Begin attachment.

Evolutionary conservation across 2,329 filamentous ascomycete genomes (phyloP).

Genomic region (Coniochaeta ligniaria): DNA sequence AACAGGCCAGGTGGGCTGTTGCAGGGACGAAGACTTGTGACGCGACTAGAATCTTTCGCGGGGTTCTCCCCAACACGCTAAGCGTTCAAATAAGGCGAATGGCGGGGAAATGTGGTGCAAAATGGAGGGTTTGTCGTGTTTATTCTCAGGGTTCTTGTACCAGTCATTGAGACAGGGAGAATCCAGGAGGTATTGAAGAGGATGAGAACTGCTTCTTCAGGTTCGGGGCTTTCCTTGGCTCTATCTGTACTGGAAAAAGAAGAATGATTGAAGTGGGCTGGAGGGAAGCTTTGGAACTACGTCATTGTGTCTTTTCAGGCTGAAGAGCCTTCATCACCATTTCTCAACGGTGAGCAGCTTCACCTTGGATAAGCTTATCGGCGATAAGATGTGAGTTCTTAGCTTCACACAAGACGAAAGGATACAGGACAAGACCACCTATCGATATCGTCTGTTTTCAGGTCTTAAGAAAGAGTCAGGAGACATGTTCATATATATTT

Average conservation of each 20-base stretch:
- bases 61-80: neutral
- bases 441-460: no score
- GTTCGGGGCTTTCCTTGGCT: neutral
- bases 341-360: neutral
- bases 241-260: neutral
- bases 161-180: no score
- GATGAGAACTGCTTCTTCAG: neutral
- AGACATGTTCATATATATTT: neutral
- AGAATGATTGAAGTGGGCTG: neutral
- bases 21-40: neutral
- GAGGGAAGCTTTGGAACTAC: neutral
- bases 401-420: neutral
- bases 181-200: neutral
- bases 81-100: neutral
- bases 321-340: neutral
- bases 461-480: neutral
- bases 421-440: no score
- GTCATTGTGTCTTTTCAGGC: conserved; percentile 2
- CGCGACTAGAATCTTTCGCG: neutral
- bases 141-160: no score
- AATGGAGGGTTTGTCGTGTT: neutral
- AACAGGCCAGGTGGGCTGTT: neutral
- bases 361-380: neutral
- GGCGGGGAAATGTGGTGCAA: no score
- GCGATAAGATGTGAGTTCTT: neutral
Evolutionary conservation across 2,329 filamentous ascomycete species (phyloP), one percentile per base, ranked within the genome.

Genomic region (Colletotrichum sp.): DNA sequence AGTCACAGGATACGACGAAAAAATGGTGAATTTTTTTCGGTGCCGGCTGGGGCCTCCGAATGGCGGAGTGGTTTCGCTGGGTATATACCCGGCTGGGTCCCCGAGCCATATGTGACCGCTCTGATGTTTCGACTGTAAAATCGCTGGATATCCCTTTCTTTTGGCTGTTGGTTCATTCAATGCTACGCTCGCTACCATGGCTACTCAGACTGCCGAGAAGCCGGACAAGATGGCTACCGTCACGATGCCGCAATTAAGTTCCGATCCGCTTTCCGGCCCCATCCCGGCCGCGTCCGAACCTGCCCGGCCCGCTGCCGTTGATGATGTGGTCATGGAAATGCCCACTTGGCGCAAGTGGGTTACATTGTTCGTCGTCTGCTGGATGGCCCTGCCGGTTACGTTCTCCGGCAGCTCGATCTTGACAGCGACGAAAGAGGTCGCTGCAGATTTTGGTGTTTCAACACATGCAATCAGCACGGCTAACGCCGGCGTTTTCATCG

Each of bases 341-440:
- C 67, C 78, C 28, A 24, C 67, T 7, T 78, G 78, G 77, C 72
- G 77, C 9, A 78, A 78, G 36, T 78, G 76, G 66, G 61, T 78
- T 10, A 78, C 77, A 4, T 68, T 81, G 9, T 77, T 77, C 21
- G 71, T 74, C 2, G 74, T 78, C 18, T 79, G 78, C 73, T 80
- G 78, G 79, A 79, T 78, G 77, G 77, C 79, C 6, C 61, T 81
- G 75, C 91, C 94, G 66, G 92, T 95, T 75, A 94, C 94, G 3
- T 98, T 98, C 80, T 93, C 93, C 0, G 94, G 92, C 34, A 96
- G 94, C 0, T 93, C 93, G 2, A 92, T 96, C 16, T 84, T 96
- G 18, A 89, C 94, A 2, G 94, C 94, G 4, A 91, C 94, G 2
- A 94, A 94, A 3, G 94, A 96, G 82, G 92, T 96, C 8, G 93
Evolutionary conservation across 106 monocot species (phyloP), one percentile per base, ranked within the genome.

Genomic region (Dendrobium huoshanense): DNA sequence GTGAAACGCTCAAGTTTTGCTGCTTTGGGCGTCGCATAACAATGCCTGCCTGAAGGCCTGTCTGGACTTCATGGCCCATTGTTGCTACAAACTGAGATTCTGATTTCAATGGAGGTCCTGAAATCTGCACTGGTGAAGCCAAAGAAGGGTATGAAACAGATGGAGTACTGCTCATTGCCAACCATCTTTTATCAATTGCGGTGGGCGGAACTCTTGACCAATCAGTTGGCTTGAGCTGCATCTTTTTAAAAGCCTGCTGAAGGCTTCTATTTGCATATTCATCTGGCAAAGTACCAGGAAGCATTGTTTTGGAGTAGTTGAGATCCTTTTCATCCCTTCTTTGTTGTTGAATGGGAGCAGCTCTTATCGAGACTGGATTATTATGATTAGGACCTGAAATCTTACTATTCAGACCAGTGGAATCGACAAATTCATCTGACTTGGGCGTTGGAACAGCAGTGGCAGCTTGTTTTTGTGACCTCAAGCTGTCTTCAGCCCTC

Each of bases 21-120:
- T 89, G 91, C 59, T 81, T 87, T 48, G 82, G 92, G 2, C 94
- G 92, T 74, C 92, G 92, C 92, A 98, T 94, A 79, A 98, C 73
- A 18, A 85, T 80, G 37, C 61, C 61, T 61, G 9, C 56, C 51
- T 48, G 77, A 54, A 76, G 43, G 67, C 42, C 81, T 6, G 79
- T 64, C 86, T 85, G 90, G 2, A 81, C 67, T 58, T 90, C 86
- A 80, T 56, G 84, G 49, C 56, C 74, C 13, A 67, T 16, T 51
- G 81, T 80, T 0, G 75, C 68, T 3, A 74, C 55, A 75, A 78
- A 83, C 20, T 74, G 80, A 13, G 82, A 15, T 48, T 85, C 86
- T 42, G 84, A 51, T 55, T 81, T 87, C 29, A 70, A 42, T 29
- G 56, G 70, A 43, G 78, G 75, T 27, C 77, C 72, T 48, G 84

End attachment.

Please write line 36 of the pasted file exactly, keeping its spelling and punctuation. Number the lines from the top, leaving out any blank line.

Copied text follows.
- G 78, G 79, A 79, T 78, G 77, G 77, C 79, C 6, C 61, T 81